Thirteen popular catch phrases we use in today's conversations and their origins.
Do you ever wonder how some popular catch phrases came to be? I do all the time, so here's a list of 13 ones that I always wondered about.
1. Bought the farm - It comes from W.W.I. When a US soldier was killed in combat his family was given a "death benefit" that amounted to a enough money to buy a parcel of farm land in the mid west.
2. Close but no cigar - Carnival games of skill, particularly shooting games, once gave out cigars as a prize. A contestant that did not quite hit the target was close, but did not get a cigar.
3. Let the cat out of the bag - At medieval markets, unscrupulous traders would display a pig for sale. However, the pig was always given to the customer in a bag, with strict instructions not to open the bag until they were some way away. The trader would hand the customer a bag containing something that wriggled, and it was only later that the buyer would find he'd been conned when he opened the bag to reveal that it contained a cat, not a pig. Therefore, "letting the cat out of the bag" revealed the secret of the con trick.
4. Crocodile Tears - It was often thought that crocodiles shed tears that slid down into their mouths, moistening their food and making it easier for them to swallow. Hence the tears appear to be an expression of emotion but are in fact a means to make it easier to swallow (possibly the observer).
5. Don't look a gift horse in the mouth - Horses have gum lines that recede with age. Hence older horses have longer teeth than young horses. To "look a horse in the mouth" is to examine the horse's mouth closely to determine its age (and therefore its usefulness and/or worth). To immediately judge a gift based on its worth or usefulness rather than the "thought" behind it considered rude, and ungrateful (it is a gift after all, and didn't cost the receiver anything).
6. Pissing and moaning - Gonorrhea is common venereal disease that causes a burning sensation while urinating. There are plenty of stories and jokes about the "clap", as it is called, and moaning from the pain caused by the burn. (nice one, huh?)
7. Raining cats and dogs - When the bubonic plague was rampant in London, humans where apparently not the only victims of the plague. Cats and dogs were also afflicted, many died in the streets. After a particularly hard rain, street gutters could be awash in the bodies of cats and dogs. (another nice one)
8. Eating Crow - An article published in the Atlanta Constitution in 1888 claims that, towards the end of the war of 1812, an American went hunting and by accident crossed behind the British lines, where he shot a crow. He was caught by a British officer who, complimenting him on his fine shooting, persuaded him to hand over his gun. This officer then leveled his gun and said that as a punishment the American must take a bite of the crow. The American obeyed, but when the British officer returned his gun he took his revenge by making him eat the rest of the bird.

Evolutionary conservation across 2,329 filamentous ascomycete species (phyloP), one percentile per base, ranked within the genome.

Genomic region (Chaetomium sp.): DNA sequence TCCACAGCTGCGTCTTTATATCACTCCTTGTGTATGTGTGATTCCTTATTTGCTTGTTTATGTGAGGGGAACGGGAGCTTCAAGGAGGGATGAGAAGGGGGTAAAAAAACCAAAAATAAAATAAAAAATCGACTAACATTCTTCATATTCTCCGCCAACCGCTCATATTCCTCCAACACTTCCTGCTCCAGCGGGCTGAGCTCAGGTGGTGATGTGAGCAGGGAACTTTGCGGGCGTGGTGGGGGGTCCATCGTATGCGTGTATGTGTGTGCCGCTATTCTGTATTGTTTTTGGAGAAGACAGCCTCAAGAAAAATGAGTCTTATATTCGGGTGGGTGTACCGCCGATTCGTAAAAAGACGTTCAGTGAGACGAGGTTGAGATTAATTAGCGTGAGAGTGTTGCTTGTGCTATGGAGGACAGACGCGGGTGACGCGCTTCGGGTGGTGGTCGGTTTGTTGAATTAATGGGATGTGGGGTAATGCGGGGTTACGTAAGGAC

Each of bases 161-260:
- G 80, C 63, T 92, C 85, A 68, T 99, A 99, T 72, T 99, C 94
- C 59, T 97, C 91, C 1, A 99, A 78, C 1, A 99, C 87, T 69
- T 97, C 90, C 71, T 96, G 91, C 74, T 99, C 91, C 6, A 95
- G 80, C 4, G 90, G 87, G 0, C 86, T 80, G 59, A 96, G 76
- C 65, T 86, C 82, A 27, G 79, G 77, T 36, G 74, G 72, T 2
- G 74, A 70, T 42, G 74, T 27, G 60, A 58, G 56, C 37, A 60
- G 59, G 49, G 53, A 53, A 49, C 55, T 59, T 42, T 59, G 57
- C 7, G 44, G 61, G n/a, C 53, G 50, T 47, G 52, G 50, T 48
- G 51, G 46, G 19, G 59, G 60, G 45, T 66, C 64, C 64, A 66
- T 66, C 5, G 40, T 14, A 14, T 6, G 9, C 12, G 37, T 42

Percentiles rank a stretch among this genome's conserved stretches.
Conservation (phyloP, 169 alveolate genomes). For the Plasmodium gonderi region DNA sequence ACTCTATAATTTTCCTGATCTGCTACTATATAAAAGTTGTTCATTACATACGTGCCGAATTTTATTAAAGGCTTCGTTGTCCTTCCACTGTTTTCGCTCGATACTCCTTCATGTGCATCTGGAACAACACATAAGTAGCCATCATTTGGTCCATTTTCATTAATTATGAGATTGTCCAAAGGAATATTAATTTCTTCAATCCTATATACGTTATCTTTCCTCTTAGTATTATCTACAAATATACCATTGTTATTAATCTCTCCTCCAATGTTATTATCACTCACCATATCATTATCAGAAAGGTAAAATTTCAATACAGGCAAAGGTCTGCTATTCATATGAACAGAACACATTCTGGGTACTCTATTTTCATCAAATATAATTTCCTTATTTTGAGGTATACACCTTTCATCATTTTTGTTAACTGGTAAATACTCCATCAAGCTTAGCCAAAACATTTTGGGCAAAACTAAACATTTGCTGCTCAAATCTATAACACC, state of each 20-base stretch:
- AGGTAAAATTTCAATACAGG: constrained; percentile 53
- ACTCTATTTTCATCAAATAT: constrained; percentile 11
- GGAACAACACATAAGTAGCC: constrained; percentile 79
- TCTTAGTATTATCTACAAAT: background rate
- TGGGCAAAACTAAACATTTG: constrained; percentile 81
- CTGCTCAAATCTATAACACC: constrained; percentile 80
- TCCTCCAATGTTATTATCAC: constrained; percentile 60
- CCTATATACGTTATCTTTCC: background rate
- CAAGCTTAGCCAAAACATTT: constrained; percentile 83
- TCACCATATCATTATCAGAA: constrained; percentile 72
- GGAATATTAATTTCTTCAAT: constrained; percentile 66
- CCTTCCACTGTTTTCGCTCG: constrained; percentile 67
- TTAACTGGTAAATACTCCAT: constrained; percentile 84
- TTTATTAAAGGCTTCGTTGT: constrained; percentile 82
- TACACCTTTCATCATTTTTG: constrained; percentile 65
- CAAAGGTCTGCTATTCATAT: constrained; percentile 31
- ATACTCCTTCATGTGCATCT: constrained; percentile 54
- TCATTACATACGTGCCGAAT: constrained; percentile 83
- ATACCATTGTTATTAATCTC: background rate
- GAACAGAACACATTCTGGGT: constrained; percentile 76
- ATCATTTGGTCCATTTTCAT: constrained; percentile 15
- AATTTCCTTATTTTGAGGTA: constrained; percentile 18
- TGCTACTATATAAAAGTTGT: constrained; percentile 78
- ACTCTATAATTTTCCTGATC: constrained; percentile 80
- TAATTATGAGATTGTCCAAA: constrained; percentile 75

9. Flying by the seat of your pants - Before airplanes had sophisticated instruments and flight control systems, and even today, planes are piloted by feel. Pilots can feel the reactions of the plane in response to their actions at the controls. Being the largest point of contact between pilot and plane, most of the feel or feedback comes through the seat of the pants.
10. Pass the buck - Some card games use a marker called a buck. Players take turns acting as dealer with the buck marking the current dealer. When the buck is passed to the next player, the responsibility for dealing is passed. Spawned the phrase "The buck stops here" popularized by President Harry Truman.
11. Cold enough to freeze the balls off a brass monkey - In the 1700s cannon balls and black powder were carried by boys referred to as "powder monkeys". One explanation has it that the balls were stacked in the familiar pyramid configuration with a wooden triangle holding the bottom layer together. These wooden triangles (perhaps as an extension of powder monkey) were also referred to as "monkeys". The trouble with wooden monkeys was that they couldn't take much abuse before shattering under the impact of dropped cannon balls.
12. Bang for the buck - This phrase originates in Cold War deliberations concerning funding new weapons. For example, the US Air Force habitually claimed that ballistic missiles such as ICBM's could do more damage to an enemy country for a given expenditure than a Navy aircraft carrier could.
13. Kick the bucket - Pigs to be slaughtered are bled, that is the blood is drained from the body. One way this is accomplished is to hang the pig upside down from a bar (by one foot) that used to be known as a "buchet," a French word for it. The pig's throat was cut or opened with a sharp spike (See "bleed like a stuck pig"), and it would rapidly be bled. In its death throes, it would always, always kick the buchet.